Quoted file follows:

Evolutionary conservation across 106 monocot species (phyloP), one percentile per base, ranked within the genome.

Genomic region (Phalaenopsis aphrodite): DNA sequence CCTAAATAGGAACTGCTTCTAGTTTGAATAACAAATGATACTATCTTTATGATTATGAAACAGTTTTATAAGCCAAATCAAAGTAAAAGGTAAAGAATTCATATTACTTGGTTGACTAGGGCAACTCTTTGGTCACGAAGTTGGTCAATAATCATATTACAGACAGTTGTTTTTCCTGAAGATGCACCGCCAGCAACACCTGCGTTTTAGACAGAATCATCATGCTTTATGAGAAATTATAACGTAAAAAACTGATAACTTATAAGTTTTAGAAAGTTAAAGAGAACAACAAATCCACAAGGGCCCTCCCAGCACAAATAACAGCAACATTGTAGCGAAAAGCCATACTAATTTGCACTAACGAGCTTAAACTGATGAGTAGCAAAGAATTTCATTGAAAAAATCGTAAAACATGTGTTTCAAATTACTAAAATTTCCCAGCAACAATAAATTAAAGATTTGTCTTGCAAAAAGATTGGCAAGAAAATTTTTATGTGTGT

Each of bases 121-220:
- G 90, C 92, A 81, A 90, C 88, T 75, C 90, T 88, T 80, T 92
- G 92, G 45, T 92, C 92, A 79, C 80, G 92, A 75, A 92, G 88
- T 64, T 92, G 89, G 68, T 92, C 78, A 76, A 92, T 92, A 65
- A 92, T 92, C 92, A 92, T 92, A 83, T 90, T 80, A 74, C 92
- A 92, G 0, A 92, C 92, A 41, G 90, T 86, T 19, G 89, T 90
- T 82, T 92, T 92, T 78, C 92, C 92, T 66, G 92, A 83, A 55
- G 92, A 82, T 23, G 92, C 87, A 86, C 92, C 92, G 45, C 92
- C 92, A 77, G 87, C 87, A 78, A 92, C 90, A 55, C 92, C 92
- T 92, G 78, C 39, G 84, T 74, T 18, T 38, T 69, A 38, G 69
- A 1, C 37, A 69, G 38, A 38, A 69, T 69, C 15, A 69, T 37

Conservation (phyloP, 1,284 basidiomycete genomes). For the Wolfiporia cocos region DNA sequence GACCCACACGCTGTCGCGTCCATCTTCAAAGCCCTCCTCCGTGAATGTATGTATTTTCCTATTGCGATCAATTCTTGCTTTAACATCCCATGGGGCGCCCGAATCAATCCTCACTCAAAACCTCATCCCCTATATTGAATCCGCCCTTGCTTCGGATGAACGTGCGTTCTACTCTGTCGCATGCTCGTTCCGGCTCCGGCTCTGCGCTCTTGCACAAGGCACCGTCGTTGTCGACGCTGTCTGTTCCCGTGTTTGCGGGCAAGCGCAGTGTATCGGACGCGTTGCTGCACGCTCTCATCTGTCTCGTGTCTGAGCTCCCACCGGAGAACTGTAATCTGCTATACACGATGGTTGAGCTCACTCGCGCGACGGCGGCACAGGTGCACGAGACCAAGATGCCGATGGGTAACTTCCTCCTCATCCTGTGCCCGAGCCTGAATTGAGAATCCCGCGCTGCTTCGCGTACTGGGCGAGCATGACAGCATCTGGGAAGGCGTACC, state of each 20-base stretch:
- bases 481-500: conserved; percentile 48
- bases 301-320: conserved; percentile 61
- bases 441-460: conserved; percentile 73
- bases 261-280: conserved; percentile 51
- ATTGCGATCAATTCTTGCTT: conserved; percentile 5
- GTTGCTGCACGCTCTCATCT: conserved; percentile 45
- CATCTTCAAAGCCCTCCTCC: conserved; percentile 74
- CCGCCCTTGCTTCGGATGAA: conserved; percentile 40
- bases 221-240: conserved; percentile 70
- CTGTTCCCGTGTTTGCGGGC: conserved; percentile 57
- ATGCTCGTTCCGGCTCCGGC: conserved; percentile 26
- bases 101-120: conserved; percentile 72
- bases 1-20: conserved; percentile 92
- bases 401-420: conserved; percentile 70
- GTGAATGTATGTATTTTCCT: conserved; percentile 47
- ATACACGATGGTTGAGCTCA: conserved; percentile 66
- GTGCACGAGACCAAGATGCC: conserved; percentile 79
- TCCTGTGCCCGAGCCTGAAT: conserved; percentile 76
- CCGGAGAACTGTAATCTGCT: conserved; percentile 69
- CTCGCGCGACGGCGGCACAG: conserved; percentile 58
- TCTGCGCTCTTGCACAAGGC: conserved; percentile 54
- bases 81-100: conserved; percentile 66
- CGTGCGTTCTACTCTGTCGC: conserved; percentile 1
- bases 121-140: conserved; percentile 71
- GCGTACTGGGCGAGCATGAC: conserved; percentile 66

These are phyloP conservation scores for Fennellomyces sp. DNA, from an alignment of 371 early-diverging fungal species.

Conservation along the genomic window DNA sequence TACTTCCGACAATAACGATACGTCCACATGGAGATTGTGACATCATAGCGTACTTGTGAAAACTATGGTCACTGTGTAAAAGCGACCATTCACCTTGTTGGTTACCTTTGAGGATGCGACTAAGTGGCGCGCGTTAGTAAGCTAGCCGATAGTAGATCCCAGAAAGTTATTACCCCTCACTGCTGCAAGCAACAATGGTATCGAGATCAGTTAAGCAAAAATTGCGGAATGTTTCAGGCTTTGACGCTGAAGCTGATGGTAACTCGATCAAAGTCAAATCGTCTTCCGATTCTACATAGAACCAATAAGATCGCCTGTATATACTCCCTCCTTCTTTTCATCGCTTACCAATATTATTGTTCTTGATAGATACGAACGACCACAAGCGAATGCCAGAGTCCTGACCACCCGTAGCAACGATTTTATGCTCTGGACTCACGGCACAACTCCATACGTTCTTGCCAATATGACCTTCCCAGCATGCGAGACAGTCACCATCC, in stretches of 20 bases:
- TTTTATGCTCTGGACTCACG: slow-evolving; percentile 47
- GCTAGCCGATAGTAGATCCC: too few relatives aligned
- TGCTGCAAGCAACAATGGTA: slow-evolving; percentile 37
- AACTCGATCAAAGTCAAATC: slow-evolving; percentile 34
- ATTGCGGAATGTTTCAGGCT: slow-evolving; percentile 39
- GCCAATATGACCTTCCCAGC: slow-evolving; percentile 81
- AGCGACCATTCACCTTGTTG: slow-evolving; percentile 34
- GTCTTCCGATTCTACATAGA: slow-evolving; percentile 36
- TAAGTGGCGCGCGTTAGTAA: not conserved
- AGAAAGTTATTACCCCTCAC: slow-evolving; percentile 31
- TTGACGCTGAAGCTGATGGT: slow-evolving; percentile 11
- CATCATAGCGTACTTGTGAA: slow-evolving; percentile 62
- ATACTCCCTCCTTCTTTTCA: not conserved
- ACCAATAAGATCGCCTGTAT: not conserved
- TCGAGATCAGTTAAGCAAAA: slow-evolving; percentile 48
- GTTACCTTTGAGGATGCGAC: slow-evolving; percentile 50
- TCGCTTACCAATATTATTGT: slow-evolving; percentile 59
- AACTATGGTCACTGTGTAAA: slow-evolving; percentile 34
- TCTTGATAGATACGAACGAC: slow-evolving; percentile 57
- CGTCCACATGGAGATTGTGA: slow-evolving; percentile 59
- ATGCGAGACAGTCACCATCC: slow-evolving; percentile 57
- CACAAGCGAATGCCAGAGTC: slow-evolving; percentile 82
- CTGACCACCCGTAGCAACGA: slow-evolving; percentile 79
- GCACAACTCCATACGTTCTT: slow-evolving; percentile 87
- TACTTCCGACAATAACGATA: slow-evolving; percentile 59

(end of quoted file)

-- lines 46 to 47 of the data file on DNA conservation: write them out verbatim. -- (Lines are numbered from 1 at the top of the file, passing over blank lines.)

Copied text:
- ATTGCGGAATGTTTCAGGCT: slow-evolving; percentile 39
- GCCAATATGACCTTCCCAGC: slow-evolving; percentile 81